'Glimmer of hope' as Ukraine grain ship leaves Odesa port

'Glimmer of hope' as Ukraine grain ship leaves Odesa port
The first ship to carry Ukrainian grain through the Black Sea since Russia invaded Ukraine five months ago left the port of Odesa for Lebanon on Monday under a safe passage deal described as a glimmer of hope in a worsening global food crisis.

The sailing was made possible after Turkey and the United Nations brokered a grain and fertiliser export agreement between Russia and Ukraine last month - a rare diplomatic breakthrough in a conflict that has become a drawn-out war of attrition. The Sierra Leone-flagged ship Razoni will head to the port of Tripoli, Lebanon, after transiting Turkey's Bosphorus Strait linking the Black Sea, which is dominated by Russia's navy, to the Mediterranean. It is carrying 26,527 tonnes of corn.

But there are still hurdles to overcome before millions of tonnes of Ukrainian grain depart from its Black Sea ports, including clearing sea mines and creating a framework for vessels to safely enter the conflict zone and pick up cargoes.

Russia's invasion of Ukraine on Feb. 24 has disrupted global food and energy supplies and the United Nations has warned of the risk of multiple famines this year. Ukrainian President Volodymyr Zelenskiy, in an evening video address, described the shipment as "the fist positive signal that there is a chance to stop the development of a world food crisis."

Ukraine, known as Europe's breadbasket, hopes to export 20 million tonnes of grain in silos and 40 million tonnes from the harvest now under way, initially from Odesa and nearby Pivdennyi and Chornomorsk, to help clear the silos for the new crop.

Moscow has denied responsibility for the food crisis, saying Western sanctions have slowed its exports and accusing Ukraine of laying underwater mines at entrance of its ports. The Kremlin called the Razoni's departure "very positive" news. Trade from Russia's Black Sea ports recovered in mid-May after dropping in April, although it has fallen slightly in recent weeks, according to VesselsValue, a London-based maritime intelligence provider.

Turkish Defence Minister Hulusi Akar said the vessel would anchor off Istanbul on Tuesday afternoon and be inspected by Russian, Ukrainian, United Nations and Turkish representatives. "It will then continue as long as no problems arise," Akar said.

Before the Razoni left, Ukrainian officials said 17 ships were docked in Black Sea ports with almost 600,000 tonnes of cargo, mostly grain. Countries expressed hope more would follow. "This is a glimmer of hope in a worsening food crisis," a German foreign ministry spokesperson told a government briefing.


A junior engineer on the vessel, Abdullah Jendi, said the crew were happy to be moving after their prolonged stay in Odesa and that he, a Syrian, had not seen his family in more than a year. "It is an indescribable feeling to be returning to my home country after suffering from the siege and the dangers that we were facing due to the shelling," he said.

He said he was scared the ship might hit a mine in the hours it would take to leave regional waters. The U.S. Embassy in Kyiv also welcomed the shipping resumption and said the world would be watching for more. Chicago wheat and corn prices fell amid hopes that Ukraine’s cereals exports could resume on a large scale.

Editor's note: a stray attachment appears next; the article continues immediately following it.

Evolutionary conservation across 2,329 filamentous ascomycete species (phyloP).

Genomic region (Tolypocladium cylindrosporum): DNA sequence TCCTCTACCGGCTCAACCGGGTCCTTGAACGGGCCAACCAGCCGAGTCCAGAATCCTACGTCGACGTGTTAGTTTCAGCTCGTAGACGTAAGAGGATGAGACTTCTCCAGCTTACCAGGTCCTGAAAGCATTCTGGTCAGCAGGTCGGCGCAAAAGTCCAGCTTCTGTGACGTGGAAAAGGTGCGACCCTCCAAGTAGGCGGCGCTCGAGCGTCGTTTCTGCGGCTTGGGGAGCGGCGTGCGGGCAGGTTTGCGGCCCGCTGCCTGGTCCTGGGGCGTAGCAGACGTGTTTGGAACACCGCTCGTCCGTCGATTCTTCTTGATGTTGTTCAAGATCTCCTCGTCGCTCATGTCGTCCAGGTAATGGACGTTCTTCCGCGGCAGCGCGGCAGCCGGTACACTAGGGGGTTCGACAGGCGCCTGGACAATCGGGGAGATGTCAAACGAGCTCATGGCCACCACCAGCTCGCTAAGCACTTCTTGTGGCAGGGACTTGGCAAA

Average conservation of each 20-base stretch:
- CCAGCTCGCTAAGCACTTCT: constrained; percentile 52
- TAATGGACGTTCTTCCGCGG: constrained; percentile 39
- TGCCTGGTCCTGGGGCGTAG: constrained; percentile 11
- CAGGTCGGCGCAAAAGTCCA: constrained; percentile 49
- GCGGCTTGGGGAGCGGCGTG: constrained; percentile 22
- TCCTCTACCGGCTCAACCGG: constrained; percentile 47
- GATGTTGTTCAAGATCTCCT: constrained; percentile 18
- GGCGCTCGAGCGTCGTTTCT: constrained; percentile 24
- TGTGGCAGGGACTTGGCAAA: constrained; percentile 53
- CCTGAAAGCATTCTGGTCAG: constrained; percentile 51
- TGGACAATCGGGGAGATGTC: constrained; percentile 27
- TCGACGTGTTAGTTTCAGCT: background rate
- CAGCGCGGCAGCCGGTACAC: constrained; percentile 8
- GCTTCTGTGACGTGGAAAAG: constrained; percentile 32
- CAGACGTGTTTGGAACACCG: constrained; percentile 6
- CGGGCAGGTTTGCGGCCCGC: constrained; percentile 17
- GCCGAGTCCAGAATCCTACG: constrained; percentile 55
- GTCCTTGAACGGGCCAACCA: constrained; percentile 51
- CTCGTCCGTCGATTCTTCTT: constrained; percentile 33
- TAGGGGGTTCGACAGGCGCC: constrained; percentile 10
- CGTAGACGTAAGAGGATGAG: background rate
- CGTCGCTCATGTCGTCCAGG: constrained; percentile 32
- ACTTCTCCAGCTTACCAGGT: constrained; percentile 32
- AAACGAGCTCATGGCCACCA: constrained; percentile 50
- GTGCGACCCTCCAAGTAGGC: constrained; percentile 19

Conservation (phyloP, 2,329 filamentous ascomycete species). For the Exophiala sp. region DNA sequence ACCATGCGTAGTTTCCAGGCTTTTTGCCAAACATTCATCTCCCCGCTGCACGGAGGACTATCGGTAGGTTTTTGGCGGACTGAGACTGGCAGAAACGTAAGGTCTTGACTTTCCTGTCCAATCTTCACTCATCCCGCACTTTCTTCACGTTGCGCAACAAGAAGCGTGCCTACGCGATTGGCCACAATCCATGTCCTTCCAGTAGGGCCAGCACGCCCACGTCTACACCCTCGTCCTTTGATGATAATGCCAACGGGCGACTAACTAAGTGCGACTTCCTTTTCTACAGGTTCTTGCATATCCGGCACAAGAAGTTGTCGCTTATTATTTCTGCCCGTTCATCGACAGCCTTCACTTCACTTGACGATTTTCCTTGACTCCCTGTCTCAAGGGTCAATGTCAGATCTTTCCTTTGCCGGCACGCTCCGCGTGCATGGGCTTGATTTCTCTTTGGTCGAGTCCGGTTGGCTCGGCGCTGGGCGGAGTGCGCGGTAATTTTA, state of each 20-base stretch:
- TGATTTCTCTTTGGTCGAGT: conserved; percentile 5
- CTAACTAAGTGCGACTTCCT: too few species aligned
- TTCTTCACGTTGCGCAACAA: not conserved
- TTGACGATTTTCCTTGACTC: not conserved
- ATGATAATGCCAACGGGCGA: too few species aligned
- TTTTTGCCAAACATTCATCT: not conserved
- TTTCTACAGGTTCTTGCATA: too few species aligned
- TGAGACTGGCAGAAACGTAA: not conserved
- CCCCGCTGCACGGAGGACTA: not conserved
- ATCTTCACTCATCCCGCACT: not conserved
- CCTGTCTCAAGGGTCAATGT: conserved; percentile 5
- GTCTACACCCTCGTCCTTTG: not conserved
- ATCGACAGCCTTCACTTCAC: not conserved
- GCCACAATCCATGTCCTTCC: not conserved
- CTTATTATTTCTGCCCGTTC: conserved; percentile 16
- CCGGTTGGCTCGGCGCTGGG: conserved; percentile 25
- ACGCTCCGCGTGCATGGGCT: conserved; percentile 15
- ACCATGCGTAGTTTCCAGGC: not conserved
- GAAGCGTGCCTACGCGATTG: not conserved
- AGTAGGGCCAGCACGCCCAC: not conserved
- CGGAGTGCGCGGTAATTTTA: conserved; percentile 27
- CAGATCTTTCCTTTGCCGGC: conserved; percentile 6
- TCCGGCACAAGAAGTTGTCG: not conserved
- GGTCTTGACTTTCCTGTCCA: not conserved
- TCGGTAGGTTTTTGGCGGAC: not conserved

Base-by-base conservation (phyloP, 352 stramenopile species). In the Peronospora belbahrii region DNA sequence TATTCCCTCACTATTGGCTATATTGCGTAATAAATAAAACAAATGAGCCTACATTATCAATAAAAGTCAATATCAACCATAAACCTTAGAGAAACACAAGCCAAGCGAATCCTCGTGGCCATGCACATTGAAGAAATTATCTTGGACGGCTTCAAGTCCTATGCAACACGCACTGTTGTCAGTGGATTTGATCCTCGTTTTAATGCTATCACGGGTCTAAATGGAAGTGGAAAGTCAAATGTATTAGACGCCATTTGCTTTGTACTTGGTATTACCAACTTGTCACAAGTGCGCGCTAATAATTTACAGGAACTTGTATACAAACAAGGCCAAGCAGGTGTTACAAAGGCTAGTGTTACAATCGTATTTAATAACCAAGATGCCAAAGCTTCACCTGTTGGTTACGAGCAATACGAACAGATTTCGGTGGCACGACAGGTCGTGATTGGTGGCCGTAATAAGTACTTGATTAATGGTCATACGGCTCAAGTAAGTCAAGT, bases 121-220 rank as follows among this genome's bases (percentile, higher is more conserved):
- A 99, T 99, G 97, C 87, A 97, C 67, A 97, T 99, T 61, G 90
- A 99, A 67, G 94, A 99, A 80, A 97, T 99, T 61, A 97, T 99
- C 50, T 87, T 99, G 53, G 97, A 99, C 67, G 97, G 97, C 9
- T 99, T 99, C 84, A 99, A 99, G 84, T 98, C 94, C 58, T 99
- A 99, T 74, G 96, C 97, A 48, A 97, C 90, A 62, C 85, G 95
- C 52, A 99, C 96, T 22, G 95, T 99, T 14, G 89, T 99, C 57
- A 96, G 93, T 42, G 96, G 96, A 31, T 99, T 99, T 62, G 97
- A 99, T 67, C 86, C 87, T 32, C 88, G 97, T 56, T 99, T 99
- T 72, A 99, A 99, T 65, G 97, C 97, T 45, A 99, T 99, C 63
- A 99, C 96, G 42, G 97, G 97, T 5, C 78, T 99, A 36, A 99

Key arrangements, including shipping procedures, still need to be worked out before empty vessels can come in and pick up cargoes from Ukraine using the new corridor, Neil Roberts, head of marine and aviation insurance with Lloyds Market Association, told Reuters. "There is some way to go," Roberts said.


With fighting still raging, three civilians were reported killed by Russian shelling in the eastern Donetsk region - two in Bakhmut and one in nearby Soledar - in the last 24 hours, regional governor Pavlo Kyrylenko said.

An industrial city and transport hub, Bakhmut has been under Russian bombardment for the past week as the Kremlin's forces try to occupy all of Donetsk after seizing most of the neighbouring region, Luhansk, last month.

Russian strikes also hit Kharkiv, Ukraine's second-biggest city and near the border with Russia, regional governor Oleh Synegubov said. Two civilians were wounded, he said.

After failing to seize the capital Kyiv early in the war, Russia has been aiming to capture the eastern Donbas region, made up of Donetsk and Luhansk, which were partially occupied by Russia-backed separatists before the invasion. It also has aimed on capturing more of the south, where it annexed Crimea from Ukraine in 2014.

Ukraine, which has launched a counter-offensive in the south, continues to ask the West to supply more long-range artillery as it tries to turn the tide in the conflict. The country has received billions of dollars in Western military aid and weapons since the start of the war.

Ukraine's defence minister said Kyiv had received four more U.S.-made HIMARS rocket systems from the United States. The Pentagon said it would provide Ukraine with more HIMARS ammunition as part of a lethal aid package valued at up to $550 million.

Moscow says Western arms supplies to Ukraine only drag out the conflict and the supply of longer-range weapons justifies Russia's attempts to expand control over more Ukrainian territory for its own protection. Russia invaded Ukraine in what it called a "special operation" to demilitarise its neighbour. Ukraine and Western nations have dismissed this as a baseless pretext for war.

(Reporting by George Sargent, Anna Lubowicka, Bushra Shakhshir, Matthias Williams, Michelle Nichols and Reuters bureaux; Writing by Michael Perry, Angus MacSwan, Philippa Fletcher and Rami Ayyub; Editing by Nick Macfie, Frank Jack Daniel, Aurora Ellis and Cynthia Osterman)
Source: japantoday.com
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